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European leaders react to France result and watch parliament form

Many of France’s allies breathed a sigh of relief at the election result, with Marine Le Pen’s far-right party failing to win a snap election on Sunday (7), but noted that a disorderly coalition in a hung parliament could also cause headaches for Europe.

Le Pen’s National Rally (RN) party was leading in the polls, raising the risk of France’s first far-right government since World War II and threatening to alter the economic and foreign policy of the euro zone’s second-largest economy.

In particular, Ukraine’s allies feared that a government led by Le Pen could go soft on Moscow and reduce the military aid that Kiev has depended on since Russia’s 2022 invasion, even though her party has recently said Russia is a threat.

The National Rally’s defeat signals at least a temporary retreat from the rise of the far right in Europe, but it could herald a period of instability with a new government in an uneasy “cohabitation” with President Emmanuel Macron.

“In Paris, enthusiasm, in Moscow, disappointment, in Kiev, relief. Enough to be happy in Warsaw,” Polish Prime Minister Donald Tusk said at the X.

Macron called the snap election in a bid to take the wind out of Le Pen’s sails, but his own party fell behind an alliance of left-wing parties that performed much better than expected to take first place.

Many of the first reactions abroad celebrated the fact that the immediate threat of a far-right government had been averted.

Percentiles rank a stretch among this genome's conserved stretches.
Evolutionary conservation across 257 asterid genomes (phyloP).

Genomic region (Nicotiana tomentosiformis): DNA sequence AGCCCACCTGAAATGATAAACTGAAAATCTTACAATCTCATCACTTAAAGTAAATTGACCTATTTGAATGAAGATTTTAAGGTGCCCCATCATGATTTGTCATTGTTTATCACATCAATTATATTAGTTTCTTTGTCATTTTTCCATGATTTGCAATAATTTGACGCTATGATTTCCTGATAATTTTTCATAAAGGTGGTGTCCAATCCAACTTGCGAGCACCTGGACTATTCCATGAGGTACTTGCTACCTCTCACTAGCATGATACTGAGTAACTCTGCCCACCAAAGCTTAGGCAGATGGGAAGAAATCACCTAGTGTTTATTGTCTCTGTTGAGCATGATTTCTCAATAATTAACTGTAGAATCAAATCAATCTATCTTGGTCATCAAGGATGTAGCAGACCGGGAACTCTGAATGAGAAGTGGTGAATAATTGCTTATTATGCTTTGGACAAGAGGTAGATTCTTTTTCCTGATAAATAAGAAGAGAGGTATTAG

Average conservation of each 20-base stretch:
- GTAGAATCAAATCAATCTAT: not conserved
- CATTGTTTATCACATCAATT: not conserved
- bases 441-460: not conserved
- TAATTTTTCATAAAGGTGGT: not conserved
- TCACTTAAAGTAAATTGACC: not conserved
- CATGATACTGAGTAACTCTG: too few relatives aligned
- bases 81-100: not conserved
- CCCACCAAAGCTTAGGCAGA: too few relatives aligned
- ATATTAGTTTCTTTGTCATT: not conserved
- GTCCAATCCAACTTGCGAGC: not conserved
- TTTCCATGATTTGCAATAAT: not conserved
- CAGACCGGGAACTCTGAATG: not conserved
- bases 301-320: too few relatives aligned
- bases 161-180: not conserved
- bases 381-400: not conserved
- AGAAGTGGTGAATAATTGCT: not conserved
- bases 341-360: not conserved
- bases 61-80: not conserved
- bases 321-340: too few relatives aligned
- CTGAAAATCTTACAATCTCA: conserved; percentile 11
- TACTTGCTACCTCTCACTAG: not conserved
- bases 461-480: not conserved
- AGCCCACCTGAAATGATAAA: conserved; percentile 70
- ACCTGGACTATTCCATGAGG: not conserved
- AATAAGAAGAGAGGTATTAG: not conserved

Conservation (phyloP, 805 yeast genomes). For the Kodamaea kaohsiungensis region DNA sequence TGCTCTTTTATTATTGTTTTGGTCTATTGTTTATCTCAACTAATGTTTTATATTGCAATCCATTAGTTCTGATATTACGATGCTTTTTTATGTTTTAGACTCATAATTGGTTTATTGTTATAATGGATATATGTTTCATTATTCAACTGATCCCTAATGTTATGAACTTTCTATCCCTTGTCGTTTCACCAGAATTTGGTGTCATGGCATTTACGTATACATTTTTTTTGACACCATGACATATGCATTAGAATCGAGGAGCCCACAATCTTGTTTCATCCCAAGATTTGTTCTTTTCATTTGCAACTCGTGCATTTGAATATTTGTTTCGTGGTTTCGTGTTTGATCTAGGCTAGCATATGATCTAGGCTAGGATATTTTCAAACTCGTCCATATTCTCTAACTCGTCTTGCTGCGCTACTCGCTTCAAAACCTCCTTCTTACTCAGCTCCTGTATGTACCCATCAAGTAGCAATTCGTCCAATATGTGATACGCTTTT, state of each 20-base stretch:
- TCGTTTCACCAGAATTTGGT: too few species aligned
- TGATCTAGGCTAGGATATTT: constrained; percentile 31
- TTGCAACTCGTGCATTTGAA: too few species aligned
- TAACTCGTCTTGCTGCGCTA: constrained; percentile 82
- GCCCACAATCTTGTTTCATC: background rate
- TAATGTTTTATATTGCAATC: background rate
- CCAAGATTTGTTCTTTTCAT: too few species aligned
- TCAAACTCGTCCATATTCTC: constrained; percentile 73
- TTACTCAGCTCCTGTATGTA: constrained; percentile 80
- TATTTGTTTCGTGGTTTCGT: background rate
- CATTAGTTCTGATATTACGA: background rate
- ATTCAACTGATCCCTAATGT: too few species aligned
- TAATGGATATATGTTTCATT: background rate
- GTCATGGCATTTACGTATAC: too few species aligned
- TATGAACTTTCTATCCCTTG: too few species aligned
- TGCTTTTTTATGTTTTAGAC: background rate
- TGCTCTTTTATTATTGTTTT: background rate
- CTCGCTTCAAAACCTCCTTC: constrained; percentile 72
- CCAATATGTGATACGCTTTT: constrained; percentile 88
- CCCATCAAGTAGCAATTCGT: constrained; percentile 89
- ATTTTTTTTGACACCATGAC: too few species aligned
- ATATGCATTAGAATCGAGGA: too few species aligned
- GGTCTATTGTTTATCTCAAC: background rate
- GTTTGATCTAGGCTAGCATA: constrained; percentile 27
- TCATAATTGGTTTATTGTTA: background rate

“The worst has been avoided,” said Nils Schmid, foreign policy spokesman for Chancellor Olaf Scholz’s Social Democrats in Germany, where the far right has also surged in popularity during a cost-of-living crisis.

“The president is politically weakened, even if he retains a central role in view of the unclear majority situation. Forming a government will be complicated,” Schmid told the Funke media group.

Spanish Prime Minister Pedro Sánchez’s party congratulated the left-wing alliance, called the New Popular Front, for a victory that “prevents the far right from reaching government.”

Nikos Androulakis, leader of Greece’s socialist PASOK party, said the French people had “built a wall against the far right, racism and intolerance and protected the timeless principles of the French Republic: Liberty, Equality and Fraternity.”

An EU official, who spoke on condition of anonymity, called the victory a “huge relief” but added: “What this means for Europe on a day-to-day basis remains to be seen.”

The election left the French Parliament divided between three major groups – the left, the centrists and the far right – with different platforms and no tradition of working together.

The left wants to cap prices of essential goods such as fuel and food, raise the minimum wage and public sector workers’ salaries, at a time when France’s budget deficit is already at 5.5% of output, higher than EU rules allow.

“Goodbye, European deficit limits! (The government) will go broke soon. Poor France. It can console itself with (Kylian) Mbappe,” said Claudio Borghi, a senator from Italy’s right-wing League party, referring to the French soccer star.

Other far-right politicians expressed their frustration.

André Ventura, leader of Portugal’s far-right Chega party, called the result a “disaster for the economy, a tragedy for immigration and bad for the fight against corruption.”

A note from Capital Economics said France may have avoided the “worst possible outcome” for investors, namely an absolute majority for Le Pen or the leftists.

A hung parliament, however, means it will be difficult for any government to pass the budget cuts needed for France to comply with EU budget rules, he said.

Source: CNN Brasil

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